Frogs with vivid colour markings to ward off predators can also appear invisible

Jun 23, 2014 by Rebecca Tucker
Frogs with vivid colour markings to ward off predators can also appear invisible
The vibrant blue and yellow poison dart frog (Dendrobates tinctorius). Credit: Bibiana Rojas

(Phys.org) —Frogs that rely on their vivid colour markings to ward off predators can also appear invisible, Deakin University scientists have discovered.

Researchers from Deakin University's Centre for Integrated Ecology found the anomaly among a species of frog in which some individuals use their rainbow hues to warn they are poisonous or toxic while others rely on their colourings to make them difficult to detect.

Centre for Integrated Ecology evolutionary biologist Professor John Endler and his Ph.D. student and co-author studied poison dart frogs in the wild and identified the reason behind the paradoxical observation that the amphibian's colourful markings varied between each animal.

Studying the vibrant blue and yellow poison dart frogs (Dendrobates tinctorius) in their natural habitat in French Guiana, Deakin researcher Bibiana Rojas found that one group of frogs exhibited bold or elongated patterns, the other demonstrated mottled and more variable markings.

The paradox was that the more variable the frog's markings, the less likely were predators to learn to recognise the danger. But if different accompanied different behaviour, then pattern variation can be an advantage instead of a disadvantage.

"We found that some frogs move frequently in the same direction while others moved randomly, and that this movement behaviour variation corresponded to the colour patterns," Professor Endler said.

"The frogs with elongated patterns moved continuously in the same direction to create an illusion of static pattern, or a pattern travelling at a slower speed, to thwart predators attempting to track their trajectory.

"But frogs which moved randomly and changed directions frequently, rely on interrupted colour patterns that appear visually disruptive and hard to see at a distance, giving them an advantage in predator detection rather than tracking.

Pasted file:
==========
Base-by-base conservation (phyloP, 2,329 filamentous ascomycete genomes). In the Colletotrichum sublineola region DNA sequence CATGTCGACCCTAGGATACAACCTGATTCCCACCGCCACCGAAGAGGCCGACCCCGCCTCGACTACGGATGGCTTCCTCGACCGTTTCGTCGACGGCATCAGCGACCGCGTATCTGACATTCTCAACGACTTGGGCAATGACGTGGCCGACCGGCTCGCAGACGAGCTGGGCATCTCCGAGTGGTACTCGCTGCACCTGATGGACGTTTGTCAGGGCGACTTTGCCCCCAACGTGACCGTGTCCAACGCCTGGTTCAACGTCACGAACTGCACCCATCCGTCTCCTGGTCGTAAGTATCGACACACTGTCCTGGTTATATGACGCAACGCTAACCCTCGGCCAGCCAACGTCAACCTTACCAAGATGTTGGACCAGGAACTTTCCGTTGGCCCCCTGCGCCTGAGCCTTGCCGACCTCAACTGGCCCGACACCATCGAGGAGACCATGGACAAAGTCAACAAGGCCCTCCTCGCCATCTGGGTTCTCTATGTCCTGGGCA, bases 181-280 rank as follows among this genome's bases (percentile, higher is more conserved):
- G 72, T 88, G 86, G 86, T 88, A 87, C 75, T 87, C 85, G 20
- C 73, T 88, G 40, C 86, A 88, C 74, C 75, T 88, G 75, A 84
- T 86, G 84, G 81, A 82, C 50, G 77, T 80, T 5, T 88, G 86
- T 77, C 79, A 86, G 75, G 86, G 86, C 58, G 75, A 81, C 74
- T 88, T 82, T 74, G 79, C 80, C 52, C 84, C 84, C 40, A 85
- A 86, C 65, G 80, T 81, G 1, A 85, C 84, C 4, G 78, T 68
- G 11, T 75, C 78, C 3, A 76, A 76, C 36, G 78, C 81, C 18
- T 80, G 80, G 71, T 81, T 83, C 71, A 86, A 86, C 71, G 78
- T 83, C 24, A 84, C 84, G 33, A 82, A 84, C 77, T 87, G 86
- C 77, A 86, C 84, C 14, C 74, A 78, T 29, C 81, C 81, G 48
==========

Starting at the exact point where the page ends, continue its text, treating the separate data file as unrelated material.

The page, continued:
"These findings are quite exciting as we believe they might have application in the human world for defence camouflage," Professor Endler said.

"Alternatively, taxis, police cars, and ambulances could be painted with horizontal stripes to make them more easily seen when they are going past."

Professor Endler has been studying aposematic animals for many years - species that use colour in the wild to either attract a mate or ward off predation.

In Australia, Blue-ringed octopus and redback spiders, and the introduced Monarch Butterfly are among a variety of animal species instantly recognised for their chromatic colours that warn of their danger to would-be predators.

Black, red, yellow and white are among the bold colour schemes employed in nature to warn of danger.

The researcher's report, "Paradox lost: variable colour-pattern geometry is associated with differences in movement of aposematic ", has been published in the latest copy of the prestigious Royal Society Journal Biology Letters.

Explore further: Egg camouflage research animation

More information: Bibiana Rojas, Jennifer Devillechabrolle, and John A. Endler. "Paradox lost: variable colour-pattern geometry is associated with differences in movement in aposematic frogs." Biol. Lett.. 2014 10 6 20140193; DOI: 10.1098/rsbl.2014.0193 (published 18 June 2014) 1744-957X

add to favorites email to friend print save as pdf

Related Stories

Egg camouflage research animation

Jun 11, 2014

Did you ever look at the marks and speckles on an egg and wonder what they are for? Pretty as they can be, they are not merely ornamental but have evolved to hide the egg from hungry predators.

Frogs' bright colors cue scientists to diversity

Aug 22, 2012

Tiny poison dart frogs living wild in Panama may provide clues about relatively rapid biodiversification, says Tulane University evolutionary biologist Corinne “Cori” Richards-Zawacki. Her team ...

Recommended for you

Dogs hear our words and how we say them

23 hours ago

When people hear another person talking to them, they respond not only to what is being said—those consonants and vowels strung together into words and sentences—but also to other features of that speech—the ...

Amazonian shrimps: An underwater world still unknown

Nov 26, 2014

A study reveals how little we know about the Amazonian diversity. Aiming to resolve a scientific debate about the validity of two species of freshwater shrimp described in the first half of the last century, ...

Factors that drive sexual traits

Nov 26, 2014

Many male animals have multiple displays and behaviours to attract females; and often the larger or greater the better.

User comments : 0

Please sign in to add a comment. Registration is free, and takes less than a minute. Read more

Click here to reset your password.
Sign in to get notified via email when new comments are made.